Sums of cubes and more

It's well-known that every natural number can be written as a sum of 4 squares of integers.

Has there been any recent progress about the similar problem for the cubes, 4-th powers and so on? I believe this was proven to be representable using some N — that depends on the power — and what's the story about it?

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Arguably, the problem "what is the least g=g(k) such that every integer can be written as the sum of g k-th powers" is less interesting than the version that ignores the random stuff that's happening with a finite number of special cases.

Namely, the "real" question should be "what is the least G=G(k) such that for some N, every integer greater than N can be represented as the sum of G k-th powers".

For example, every number is the sum of 19 4th powers, but every number greater than 13,792 is actually the sum of just 16 4th powers. The "16" was known for quite some time; the verification that 13,792 is the last offender is quite recent (I found the value on Wikipedia, btw).

Evaluating G(k) is harder than evaluating g(k), and most of the actual values are still not known. I don't think there was tremendous recent progress on this front, although there certainly is progress on things like bounds, number of representations, etc.

You should look at Wooley's survey here (I haven't read it yet).

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Indeed, 16 is more interesting, especially the probability theory says the bound could be 5. –  Ilya Nikokoshev Oct 14 '09 at 4:55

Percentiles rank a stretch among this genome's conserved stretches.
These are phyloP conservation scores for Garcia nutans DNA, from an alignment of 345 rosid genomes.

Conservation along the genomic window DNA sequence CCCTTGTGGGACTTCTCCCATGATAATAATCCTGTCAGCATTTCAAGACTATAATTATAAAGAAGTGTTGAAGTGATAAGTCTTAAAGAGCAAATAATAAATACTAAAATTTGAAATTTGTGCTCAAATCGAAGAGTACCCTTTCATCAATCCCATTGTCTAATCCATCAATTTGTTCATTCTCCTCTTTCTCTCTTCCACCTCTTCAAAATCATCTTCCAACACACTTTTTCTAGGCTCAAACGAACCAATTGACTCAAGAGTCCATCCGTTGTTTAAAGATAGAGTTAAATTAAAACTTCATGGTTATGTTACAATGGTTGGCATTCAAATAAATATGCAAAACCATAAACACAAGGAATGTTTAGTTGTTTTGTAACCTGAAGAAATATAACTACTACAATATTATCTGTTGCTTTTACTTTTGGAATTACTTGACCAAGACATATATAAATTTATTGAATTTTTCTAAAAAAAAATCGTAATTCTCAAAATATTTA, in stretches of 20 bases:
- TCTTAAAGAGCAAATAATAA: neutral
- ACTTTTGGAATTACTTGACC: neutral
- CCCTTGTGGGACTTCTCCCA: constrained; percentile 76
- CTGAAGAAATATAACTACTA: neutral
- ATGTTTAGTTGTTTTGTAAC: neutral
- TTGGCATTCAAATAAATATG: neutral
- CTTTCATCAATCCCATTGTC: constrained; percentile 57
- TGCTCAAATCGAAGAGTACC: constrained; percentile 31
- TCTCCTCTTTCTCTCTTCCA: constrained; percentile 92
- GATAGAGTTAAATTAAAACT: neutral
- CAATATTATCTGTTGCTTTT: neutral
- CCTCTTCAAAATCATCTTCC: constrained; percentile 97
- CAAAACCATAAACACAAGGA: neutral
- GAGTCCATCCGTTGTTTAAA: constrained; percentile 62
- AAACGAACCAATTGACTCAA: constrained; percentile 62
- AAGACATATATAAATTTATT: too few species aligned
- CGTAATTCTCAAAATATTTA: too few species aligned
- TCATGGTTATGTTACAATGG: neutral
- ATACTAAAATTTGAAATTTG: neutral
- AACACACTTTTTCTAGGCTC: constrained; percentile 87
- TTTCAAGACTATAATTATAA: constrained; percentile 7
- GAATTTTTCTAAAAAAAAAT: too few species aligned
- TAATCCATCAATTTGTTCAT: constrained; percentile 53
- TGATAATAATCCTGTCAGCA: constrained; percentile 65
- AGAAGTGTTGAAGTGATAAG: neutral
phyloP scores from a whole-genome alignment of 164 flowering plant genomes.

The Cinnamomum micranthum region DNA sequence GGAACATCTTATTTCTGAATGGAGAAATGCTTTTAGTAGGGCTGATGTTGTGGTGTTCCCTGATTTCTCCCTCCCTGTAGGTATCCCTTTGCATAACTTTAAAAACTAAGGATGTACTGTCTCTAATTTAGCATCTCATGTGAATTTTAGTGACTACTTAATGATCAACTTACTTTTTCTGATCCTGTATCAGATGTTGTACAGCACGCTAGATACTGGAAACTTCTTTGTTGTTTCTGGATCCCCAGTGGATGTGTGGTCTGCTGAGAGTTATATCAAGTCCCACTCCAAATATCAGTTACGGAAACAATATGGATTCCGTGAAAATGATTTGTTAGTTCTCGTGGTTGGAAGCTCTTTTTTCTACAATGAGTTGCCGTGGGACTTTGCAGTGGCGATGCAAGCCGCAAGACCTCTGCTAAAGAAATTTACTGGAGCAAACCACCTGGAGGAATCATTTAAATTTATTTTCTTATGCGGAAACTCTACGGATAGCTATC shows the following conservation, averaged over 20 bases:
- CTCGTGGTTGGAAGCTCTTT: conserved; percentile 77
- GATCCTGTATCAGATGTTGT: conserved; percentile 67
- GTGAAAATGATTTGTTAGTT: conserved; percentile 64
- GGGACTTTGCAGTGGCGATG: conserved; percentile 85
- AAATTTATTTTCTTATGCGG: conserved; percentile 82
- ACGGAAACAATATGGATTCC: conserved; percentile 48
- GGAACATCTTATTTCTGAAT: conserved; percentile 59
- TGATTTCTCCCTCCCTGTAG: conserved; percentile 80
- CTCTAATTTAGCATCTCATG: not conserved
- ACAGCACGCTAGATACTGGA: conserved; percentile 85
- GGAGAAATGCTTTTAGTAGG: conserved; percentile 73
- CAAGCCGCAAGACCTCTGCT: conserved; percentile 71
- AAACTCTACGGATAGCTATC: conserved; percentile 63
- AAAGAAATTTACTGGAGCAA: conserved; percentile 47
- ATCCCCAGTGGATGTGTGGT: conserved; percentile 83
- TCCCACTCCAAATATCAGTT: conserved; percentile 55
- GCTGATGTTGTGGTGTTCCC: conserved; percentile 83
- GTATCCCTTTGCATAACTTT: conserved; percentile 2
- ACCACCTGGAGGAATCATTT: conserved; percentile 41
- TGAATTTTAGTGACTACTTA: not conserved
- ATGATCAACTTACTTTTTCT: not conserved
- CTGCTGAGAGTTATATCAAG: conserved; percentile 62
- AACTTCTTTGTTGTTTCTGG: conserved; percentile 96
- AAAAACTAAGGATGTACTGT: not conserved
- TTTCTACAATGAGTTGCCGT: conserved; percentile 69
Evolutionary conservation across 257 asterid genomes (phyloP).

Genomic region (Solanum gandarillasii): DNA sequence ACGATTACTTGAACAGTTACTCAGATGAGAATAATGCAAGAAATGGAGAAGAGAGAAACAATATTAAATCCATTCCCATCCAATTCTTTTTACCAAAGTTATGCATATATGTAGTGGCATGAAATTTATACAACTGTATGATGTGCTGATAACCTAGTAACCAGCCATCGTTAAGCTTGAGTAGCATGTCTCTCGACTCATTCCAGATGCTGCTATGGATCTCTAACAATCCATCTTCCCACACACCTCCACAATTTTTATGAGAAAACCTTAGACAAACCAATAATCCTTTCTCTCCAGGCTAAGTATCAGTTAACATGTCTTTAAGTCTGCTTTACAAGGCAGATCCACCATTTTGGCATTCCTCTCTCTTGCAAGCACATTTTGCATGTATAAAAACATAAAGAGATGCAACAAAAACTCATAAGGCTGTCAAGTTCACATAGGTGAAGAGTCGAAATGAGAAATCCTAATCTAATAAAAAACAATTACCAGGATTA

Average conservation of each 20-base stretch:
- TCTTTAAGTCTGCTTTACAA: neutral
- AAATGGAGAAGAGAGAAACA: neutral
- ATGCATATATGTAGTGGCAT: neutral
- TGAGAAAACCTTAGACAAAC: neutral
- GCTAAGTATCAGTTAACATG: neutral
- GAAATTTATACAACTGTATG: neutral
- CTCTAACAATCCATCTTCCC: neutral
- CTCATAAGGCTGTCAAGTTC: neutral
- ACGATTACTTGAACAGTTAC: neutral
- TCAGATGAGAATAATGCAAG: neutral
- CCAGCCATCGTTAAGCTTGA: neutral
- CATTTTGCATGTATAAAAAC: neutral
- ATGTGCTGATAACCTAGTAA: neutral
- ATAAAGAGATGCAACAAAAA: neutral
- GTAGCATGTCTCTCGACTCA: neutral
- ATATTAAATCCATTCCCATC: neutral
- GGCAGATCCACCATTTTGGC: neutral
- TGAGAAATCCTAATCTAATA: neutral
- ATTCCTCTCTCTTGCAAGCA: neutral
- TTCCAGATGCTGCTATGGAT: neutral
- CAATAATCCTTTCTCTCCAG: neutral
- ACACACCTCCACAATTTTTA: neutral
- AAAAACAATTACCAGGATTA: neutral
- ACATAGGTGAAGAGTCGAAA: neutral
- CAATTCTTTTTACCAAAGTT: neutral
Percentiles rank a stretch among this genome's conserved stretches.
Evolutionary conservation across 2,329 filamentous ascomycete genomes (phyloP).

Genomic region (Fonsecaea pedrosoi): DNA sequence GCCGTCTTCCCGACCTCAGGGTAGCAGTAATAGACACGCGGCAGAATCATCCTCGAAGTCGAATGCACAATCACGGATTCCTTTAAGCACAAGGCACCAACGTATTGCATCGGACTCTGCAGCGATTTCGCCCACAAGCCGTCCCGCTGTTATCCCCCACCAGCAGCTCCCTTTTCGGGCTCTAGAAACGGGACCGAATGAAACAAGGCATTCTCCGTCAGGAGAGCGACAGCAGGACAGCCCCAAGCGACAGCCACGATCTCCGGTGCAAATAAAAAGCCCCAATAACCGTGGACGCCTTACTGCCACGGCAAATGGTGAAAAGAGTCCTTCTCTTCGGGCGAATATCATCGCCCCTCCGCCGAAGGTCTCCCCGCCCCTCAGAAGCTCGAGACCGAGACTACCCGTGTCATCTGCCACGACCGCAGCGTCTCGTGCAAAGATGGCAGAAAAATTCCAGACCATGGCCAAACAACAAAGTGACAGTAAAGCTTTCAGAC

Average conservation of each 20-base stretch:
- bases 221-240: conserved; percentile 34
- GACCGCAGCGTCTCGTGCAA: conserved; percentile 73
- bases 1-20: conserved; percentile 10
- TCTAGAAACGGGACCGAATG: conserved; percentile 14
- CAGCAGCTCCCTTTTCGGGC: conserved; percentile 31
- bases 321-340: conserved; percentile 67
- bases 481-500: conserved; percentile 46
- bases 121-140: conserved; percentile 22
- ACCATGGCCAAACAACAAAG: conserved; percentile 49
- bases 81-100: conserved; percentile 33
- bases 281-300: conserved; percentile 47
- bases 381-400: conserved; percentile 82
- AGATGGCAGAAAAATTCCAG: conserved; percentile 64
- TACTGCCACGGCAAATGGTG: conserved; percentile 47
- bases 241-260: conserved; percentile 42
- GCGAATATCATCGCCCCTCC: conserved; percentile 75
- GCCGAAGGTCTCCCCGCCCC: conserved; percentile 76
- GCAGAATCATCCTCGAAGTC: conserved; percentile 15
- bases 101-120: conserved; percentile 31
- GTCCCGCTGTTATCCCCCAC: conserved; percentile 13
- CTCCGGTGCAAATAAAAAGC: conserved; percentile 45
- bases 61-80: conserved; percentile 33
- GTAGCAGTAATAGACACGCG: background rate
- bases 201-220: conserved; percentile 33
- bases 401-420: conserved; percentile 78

I don't know, but I attended a talk by John Conway on this sort of stuff at Berkeley last year. Unfortunately I didn't take notes, but below is the abstract from the talk.

I’m rather proud of having proved the “Fifteen Theorem,” according to which one can check that a positive definite quadratic form with integral matrix represents all positive integers provided only that it represents those up to 15. I’m almost as proud of having made the “290 Conjecture,” now proved by Bhargava and Hanke, that performs the similar service for integer valued forms. Why? – because together these two theorems end more than 200 years of work on universal quadratic forms, the first theorem in that subject being Lagrange’s 1770 Four Squares Theorem.

It’s now time to try to do the same for near-universality of three-dimensional forms, which subject was begun by Legendre’s much subtler Three Squares Theorem of 1798.

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This is called "Waring's problem."

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Yes! This is a classical problem with a lot of history. From Wikipedia:

In number theory, Waring's problem, proposed in 1770 by Edward Waring, asks whether for every natural number k there exists an associated positive integer s such that every natural number is the sum of at most s kth powers of natural numbers (for example, every number is the sum of at most 4 squares, or 9 cubes, or 19 fourth powers, etc.). The affirmative answer, known as the Hilbert–Waring theorem, was provided by Hilbert in 1909.1 Waring's problem has its own Mathematics Subject Classification, 11P05, "Waring's problem and variants."

You might also like the 15 theorem.

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Every number can be written as [1 first power], "4 squares, or 9 cubes, or 19 fourth powers, etc.". As mentioned above, all sufficiently large numbers can be written as 16 fourth powers. Assuming that the 9 cubes is optimal in this sense (i.e., there are arbitrarily large numbers requiring all 9 cubes), we get an interesting sequence 1,4,9,16.... Is this just coincidence or can every sufficiently large natural number be expressed as k^2 kth powers? (I know NOTHING about this field, just found the question interesting...) –  Jason DeVito Nov 19 '09 at 1:52